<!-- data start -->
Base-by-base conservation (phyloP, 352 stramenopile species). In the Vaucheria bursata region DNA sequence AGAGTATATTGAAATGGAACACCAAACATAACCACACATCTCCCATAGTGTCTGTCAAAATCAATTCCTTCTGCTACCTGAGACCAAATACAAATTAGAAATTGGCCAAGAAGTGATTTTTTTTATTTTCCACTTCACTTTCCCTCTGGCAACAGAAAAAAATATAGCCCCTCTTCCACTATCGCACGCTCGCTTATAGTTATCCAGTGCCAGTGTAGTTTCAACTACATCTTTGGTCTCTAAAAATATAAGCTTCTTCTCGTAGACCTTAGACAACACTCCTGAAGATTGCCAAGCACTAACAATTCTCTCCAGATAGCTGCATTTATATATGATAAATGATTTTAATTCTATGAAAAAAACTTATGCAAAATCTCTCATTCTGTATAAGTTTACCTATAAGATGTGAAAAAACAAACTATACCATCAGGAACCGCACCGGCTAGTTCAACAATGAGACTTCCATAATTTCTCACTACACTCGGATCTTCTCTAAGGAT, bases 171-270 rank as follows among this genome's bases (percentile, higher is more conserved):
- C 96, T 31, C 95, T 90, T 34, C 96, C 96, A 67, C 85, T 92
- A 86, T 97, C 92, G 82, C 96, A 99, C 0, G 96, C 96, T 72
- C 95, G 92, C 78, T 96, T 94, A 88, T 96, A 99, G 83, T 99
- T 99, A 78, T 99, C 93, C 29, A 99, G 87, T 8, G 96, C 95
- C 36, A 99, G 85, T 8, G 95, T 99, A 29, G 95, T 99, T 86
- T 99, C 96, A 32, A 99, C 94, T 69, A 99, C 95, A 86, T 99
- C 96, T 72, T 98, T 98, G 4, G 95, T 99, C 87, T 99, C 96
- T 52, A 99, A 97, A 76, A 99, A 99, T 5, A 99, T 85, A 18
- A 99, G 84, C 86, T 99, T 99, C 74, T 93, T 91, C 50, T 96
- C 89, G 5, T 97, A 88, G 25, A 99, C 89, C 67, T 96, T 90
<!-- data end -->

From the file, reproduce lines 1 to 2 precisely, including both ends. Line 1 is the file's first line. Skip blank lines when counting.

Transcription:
Base-by-base conservation (phyloP, 352 stramenopile species). In the Vaucheria bursata region DNA sequence AGAGTATATTGAAATGGAACACCAAACATAACCACACATCTCCCATAGTGTCTGTCAAAATCAATTCCTTCTGCTACCTGAGACCAAATACAAATTAGAAATTGGCCAAGAAGTGATTTTTTTTATTTTCCACTTCACTTTCCCTCTGGCAACAGAAAAAAATATAGCCCCTCTTCCACTATCGCACGCTCGCTTATAGTTATCCAGTGCCAGTGTAGTTTCAACTACATCTTTGGTCTCTAAAAATATAAGCTTCTTCTCGTAGACCTTAGACAACACTCCTGAAGATTGCCAAGCACTAACAATTCTCTCCAGATAGCTGCATTTATATATGATAAATGATTTTAATTCTATGAAAAAAACTTATGCAAAATCTCTCATTCTGTATAAGTTTACCTATAAGATGTGAAAAAACAAACTATACCATCAGGAACCGCACCGGCTAGTTCAACAATGAGACTTCCATAATTTCTCACTACACTCGGATCTTCTCTAAGGAT, bases 171-270 rank as follows among this genome's bases (percentile, higher is more conserved):
- C 96, T 31, C 95, T 90, T 34, C 96, C 96, A 67, C 85, T 92